The “Key Marco cat” on a 1989 U.S. postage stamp. Image courtesy of the Marco Island Historical Society.

 

While Durnford’s cavalier removal of artifacts from Key Marco would be frowned upon today (i.e., illegal), he had the foresight to not only write up his findings in The American Naturalist (1895), but also to donate the objects to the esteemed British Museum in his home country. The fifteen objects remain there to this day, one of which (a wooden tray) has been on permanent exhibit since 1999 as a representative piece of “the Americas.”

 

The Southeastern United States section of the British Museum’s “North America” exhibit. Note the Seminole patchwork shirt at the top. The wooden artifact on the floor in the back is from Marco Island. Photo by Austin Bell (July 4, 2013). © Trustees of the British Museum.

 

The “wooden tray” discovered by Durnford at Key Marco in 1895, as seen on public exhibition at the British Museum in London. Photo by Austin Bell (July 4, 2013). © Trustees of the British Museum.

 

As fate would have it, my family had organized a trip to Europe months in advance of my hiring at Marco Island. Not wanting to miss out on a rare opportunity to spend “quality time” with my parents and two sisters (not to mention our first ever family vacation overseas), I informed the MIHS of our plans and they generously allowed me to go ahead with them. The British Museum was already on our itinerary, but with my new interest in the Durnford Collection, I put in a last-minute request to see the objects themselves. Given the short notice and my relative inexperience in the field, I was doubtful that such a request could be honored, but I figured “why not ask?” Perhaps I shouldn’t have been surprised when the good folks at the British Museum quickly replied with an enthusiastic “yes,” as I’ve come to realize that people in the museum field often bend over backwards to help a colleague. So it came to pass that on July 4th, a date on which I normally would be celebrating my home country’s independence from Great Britain, I stood inside the British Museum’s Ethnographic Collection Storage building by the grace of several wonderful and accommodating staff members, thanking my lucky stars (and stripes) to be in Great Britain. It was there that I came face to face with the Durnford Collection, an experience I am unlikely to forget.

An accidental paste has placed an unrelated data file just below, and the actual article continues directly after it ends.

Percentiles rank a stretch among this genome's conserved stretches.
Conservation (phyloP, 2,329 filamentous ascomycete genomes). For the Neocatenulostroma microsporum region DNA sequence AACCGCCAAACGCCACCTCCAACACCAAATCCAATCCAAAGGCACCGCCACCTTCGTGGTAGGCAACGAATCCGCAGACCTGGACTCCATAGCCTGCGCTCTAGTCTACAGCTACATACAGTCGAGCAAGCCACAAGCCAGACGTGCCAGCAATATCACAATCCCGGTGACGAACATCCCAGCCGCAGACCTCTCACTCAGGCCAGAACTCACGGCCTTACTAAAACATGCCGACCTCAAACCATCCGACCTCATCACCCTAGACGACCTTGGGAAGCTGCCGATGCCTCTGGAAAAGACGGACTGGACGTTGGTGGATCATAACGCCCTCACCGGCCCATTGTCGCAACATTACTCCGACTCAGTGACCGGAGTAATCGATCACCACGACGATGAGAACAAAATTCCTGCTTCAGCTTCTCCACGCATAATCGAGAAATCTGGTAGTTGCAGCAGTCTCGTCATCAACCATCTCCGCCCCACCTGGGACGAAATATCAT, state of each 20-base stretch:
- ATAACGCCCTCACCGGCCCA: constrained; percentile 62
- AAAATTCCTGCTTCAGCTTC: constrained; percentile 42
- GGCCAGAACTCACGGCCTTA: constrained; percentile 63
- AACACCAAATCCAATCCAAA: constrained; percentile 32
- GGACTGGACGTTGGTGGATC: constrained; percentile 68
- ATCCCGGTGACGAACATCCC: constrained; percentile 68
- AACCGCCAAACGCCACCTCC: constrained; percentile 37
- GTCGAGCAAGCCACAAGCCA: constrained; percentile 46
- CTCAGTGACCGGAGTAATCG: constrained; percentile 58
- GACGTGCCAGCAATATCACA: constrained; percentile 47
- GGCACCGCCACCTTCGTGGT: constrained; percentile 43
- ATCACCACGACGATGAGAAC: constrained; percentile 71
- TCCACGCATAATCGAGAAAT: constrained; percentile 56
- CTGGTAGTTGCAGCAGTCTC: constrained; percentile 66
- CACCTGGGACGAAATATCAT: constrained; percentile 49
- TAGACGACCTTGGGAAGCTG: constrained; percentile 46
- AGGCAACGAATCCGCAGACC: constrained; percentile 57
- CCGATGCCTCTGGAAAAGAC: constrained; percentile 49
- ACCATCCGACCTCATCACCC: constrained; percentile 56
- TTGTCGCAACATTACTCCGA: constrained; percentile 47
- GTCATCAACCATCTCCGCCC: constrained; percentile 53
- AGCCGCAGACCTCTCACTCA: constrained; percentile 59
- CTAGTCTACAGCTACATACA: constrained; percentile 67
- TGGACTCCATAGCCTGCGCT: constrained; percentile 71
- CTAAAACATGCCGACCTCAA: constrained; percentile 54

Excitement builds as we pass through the gate to the British Museum in London, England. Photo by Austin Bell (July 4, 2013).

 

Formulating a strategy for exploring the world-renowned British Museum in London, England. Photo by Austin Bell (July 4, 2013).